Chike Jeffers
Dalhousie University
This article is an introduction to an ancient Egyptian text called The Tale of the Eloquent Peasant and an argument that it ought to be seen as a classic of political philosophy. After contextualizing the tale as part of a tradition of moral and political philosophy in ancient Egypt, I explore the methods by which the text defines the proper roles of political authority and contrast its approach to justifying political authority with the argument from the state of nature so common in modern Western political philosophy. I claim that the tale's argument from dysfunction anticipates the move in contemporary Western political philosophy towards privileging non-ideal over ideal theory. I discuss challenges in translating the key term in the tale ? ma'at ? in light of the fact that it can be taken to mean ?justice? and/or ?truth?. Finally, I discuss how the irony at the heart of its narrative can lead us to interpret the tale as having either conservative or revolutionary implications for the political system it depicts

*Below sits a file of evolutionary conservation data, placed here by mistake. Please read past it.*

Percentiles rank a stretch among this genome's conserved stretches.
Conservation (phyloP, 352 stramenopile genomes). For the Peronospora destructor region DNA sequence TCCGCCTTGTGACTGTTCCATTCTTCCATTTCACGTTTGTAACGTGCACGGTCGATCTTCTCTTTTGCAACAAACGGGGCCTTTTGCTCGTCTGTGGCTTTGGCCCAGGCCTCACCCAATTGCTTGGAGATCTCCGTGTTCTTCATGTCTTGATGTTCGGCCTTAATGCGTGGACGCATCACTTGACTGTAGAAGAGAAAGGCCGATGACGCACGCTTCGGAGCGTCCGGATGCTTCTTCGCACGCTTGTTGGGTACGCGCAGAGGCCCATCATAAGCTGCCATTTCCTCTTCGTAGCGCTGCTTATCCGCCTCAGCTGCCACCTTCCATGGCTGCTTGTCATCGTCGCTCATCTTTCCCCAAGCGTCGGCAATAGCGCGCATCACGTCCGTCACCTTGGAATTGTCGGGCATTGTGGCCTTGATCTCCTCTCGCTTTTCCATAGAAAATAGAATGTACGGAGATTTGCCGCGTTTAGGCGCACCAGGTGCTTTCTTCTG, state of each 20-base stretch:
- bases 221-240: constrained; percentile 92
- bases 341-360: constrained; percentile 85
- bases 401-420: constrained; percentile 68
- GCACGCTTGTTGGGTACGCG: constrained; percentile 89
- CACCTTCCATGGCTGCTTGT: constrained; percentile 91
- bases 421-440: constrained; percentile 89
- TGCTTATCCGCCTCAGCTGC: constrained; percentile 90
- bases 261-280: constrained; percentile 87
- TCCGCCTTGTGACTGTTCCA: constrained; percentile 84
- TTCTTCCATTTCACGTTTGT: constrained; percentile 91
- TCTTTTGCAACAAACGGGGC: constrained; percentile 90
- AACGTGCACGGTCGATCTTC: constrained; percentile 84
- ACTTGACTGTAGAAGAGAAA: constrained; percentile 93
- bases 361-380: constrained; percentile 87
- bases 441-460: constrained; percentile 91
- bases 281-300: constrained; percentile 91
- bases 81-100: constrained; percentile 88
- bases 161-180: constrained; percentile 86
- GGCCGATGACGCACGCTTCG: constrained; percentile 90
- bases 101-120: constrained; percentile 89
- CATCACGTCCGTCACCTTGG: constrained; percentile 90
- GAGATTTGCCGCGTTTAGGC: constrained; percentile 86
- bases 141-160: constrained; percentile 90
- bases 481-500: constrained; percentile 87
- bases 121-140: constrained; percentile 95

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DOI 10.1080/09608788.2013.771609
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References found in this work BETA

The Idea of Justice.Amartya Sen - 2009 - Belknap Press of Harvard University Press.
“Ideal Theory” as Ideology.Charles W. Mills - 2005 - Hypatia 20 (3):165-184.
“Ideal Theory” as Ideology.Charles W. Mills - 2005 - Hypatia 20 (3):165-184.

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Teaching Ancient African Philosophy.Ademola Kazeem Fayemi - 2019 - South African Journal of Philosophy 38 (3):245-262.

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